Cotton bra liners are a real thing and they can save you from dealing with underboob sweat and rashes, according to Dr. Rogge. These inserts, which can be washed after every use, are placed between your bra and skin to absorb sweat so moisture doesn’t pool under your boobs. There are many types of liners, but Dr. Rogge recommends using cotton liners like this highly rated option from More of Me to Love ($30, Amazon). In a pinch, you can use organic cotton panty liners instead, Dr. Yang says. “Maxi pads are very absorbent, as we know,” she says.

6. Change garments frequently.

It’s impractical to always carry a backup shirt and bra that you can switch into after breaking a sweat. If you want to and can, then great. At the very least Dr. Rogge recommends changing out of your workout clothes and sports bra as soon as you can to minimize your risk of developing skin irritation and infections.

7. Go braless if you feel comfortable doing so.

Remember when we said your breasts need airflow? One easy way to give them ample breathing room is to go braless as often as you can. There’s no better time for that than in the heat of summer.

8. Try using absorbent body powder to soak up sweat.

When the overall goal is to stay dry, Dr. Yang recommends using over-the-counter Gold Bond TalcFree Powder ($4, Amazon), which includes cornstarch to help absorb moisture and reduce friction. If you have a higher risk of developing fungal infections, like if you participate in contact sports or have a weakened immune system, then you may want to use a medicated product like Zeasorb Antifungal Treatment Powder ($11, Amazon), Dr. Yang says. “It’s going to absorb, and it also usually has an active ingredient to combat the overgrowth of yeast,” she explains. Before using any product, try testing a small amount on the target area to make sure it doesn’t irritate your skin.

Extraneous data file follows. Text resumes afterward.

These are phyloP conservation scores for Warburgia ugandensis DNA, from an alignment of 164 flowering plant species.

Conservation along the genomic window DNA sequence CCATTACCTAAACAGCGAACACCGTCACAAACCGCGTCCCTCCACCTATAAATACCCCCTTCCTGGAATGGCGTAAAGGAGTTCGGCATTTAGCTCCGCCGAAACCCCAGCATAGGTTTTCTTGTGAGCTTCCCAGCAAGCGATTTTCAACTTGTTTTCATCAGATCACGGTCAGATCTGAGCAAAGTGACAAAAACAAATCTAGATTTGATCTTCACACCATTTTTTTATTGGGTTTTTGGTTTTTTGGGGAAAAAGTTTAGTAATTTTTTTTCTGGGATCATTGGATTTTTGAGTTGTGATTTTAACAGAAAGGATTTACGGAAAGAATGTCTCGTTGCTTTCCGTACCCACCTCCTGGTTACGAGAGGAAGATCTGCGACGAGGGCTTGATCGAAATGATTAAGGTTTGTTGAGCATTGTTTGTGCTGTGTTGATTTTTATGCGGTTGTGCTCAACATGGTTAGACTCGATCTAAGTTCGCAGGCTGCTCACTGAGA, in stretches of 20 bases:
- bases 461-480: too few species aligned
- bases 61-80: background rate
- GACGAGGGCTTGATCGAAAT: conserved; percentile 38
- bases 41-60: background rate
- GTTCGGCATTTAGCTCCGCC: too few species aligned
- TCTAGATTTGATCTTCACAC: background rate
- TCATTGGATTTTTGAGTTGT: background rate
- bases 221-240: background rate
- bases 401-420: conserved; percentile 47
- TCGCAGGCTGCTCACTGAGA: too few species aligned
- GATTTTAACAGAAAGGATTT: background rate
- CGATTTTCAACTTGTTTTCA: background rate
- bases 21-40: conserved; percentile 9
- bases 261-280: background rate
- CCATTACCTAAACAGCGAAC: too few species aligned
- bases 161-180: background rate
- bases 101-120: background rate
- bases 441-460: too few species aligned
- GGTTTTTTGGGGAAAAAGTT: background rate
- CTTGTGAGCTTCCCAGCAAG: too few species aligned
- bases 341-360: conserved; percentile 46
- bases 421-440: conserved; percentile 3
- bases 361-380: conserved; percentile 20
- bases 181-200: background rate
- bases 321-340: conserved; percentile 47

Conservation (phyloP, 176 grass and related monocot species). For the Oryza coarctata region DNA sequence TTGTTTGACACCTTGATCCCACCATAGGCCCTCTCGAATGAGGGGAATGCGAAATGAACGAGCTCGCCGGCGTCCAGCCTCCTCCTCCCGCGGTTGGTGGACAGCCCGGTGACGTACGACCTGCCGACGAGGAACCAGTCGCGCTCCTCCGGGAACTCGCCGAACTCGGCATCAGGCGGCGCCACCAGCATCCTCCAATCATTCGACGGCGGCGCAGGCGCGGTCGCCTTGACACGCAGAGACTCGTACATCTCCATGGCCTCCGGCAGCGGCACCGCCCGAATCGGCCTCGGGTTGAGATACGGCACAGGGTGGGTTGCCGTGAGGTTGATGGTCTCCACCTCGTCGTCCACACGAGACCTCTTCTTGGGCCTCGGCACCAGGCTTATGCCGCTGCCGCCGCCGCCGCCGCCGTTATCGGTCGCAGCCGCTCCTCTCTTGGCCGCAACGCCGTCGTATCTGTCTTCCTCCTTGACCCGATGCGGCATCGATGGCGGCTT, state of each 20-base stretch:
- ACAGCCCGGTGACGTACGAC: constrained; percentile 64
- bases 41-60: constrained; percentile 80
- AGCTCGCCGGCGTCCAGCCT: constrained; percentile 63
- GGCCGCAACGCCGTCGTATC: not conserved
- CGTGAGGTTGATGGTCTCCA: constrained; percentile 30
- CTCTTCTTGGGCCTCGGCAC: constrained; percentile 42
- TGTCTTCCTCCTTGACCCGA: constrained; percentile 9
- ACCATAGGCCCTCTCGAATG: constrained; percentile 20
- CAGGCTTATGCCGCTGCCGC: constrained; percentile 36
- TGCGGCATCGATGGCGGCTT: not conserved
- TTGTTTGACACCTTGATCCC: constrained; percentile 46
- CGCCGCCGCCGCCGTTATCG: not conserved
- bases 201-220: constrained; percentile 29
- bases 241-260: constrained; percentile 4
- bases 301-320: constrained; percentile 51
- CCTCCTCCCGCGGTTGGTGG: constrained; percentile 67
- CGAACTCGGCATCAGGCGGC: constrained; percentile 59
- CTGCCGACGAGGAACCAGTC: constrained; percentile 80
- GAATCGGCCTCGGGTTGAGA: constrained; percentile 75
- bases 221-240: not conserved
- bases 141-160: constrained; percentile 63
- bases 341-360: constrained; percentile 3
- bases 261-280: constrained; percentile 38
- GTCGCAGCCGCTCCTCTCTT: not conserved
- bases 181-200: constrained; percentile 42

9. Wash with an antiseptic cleanser if you’re prone to bacterial infections.

If you have recurring bacterial infections in the breast area, talk to your doctor about using an over-the-counter antiseptic cleanser like Hibiclens, Dr. Yang says. The soap contains chlorhexidine gluconate, which is an ingredient that helps reduce pathogenic bacteria.5 Some people with sensitive skin may find antiseptic cleansers irritating, so it’s important to follow the recommended usage instructions on the bottle.

10. Use a benzoyl peroxide cleanser to manage inflamed bumps.

“Sometimes, people get folliculitis in areas of excessive sweat,” Dr. Yang says. Folliculitis happens when noninfectious bacteria cause inflammation in your hair follicles, producing bumps that can look a lot like acne. In that case, Dr. Yang recommends washing your chest with an over-the-counter cleanser that contains benzoyl peroxide to kill the bacteria and reduce inflammation.

11. Apply skin-barrier balm to reduce irritation.

“For people who have issues with chronic chafing, I recommend using Body Glide sticks,” Dr. Yang says. Keep in mind these won’t reduce sweat, but they can be used in conjunction with cotton inserts to help reduce uncomfortable rubbing. You can find BodyGlide at drug stores or online retailers ($9, Amazon). Or you can look for the Vaseline All-Over Body Balm, which may be easier to find in drugstores ($19 for a pack of three, Amazon).

12. Be aware of sweat and odor-promoting foods and drinks.

If you regularly consume alcoholic beverages, caffeine, and spicy food like chili peppers, we regret to inform you that all three can lead to increased sweat output. Additionally, eating foods high in sulfur such as cabbage and broccoli can lead to smelly sweat, per the Cleveland Clinic. Sulfur, which smells a lot like rotten eggs, can be excreted through sweat and produce an odor. If your body odor or the amount you perspire changes after consuming a particular item, you may want to consider cutting back on that food or drink. (Or at least minimize your triggers during the warmer months when it’s particularly hot or before attending an event where you’d rather stay dry and fresh.)

13. Revamp how you sleep to tackle night sweats.

If you wake up with boob sweat, Dr. Rogge recommends sleeping braless on your back since lying on your stomach restricts airflow. If you can, keep your room between 60 to 67 degrees Fahrenheit, which is the recommended sleep temperature for getting good sleep, according to the Cleveland Clinic. Otherwise, use a fan and wear breathable pajamas if you prefer to wear clothes while sleeping.

14. Visit a board-certified dermatologist if nothing helps.

If you can’t stay dry even when the weather is mild and you’re constantly worried about boob sweat, it’s worth consulting with a dermatologist. They can help determine if something else is causing your symptoms, such as hyperhidrosis, which is a condition that happens when your sweat glands are overstimulated and produce excessive sweat. Generally, hyperhidrosis affects the hands, underarms, and feet, but it can impact your breasts.6 Thankfully, there are several treatments, including prescription-strength antiperspirants as well as topical and oral medications like glycopyrrolate that help reduce sweat production, according to the Mayo Clinic.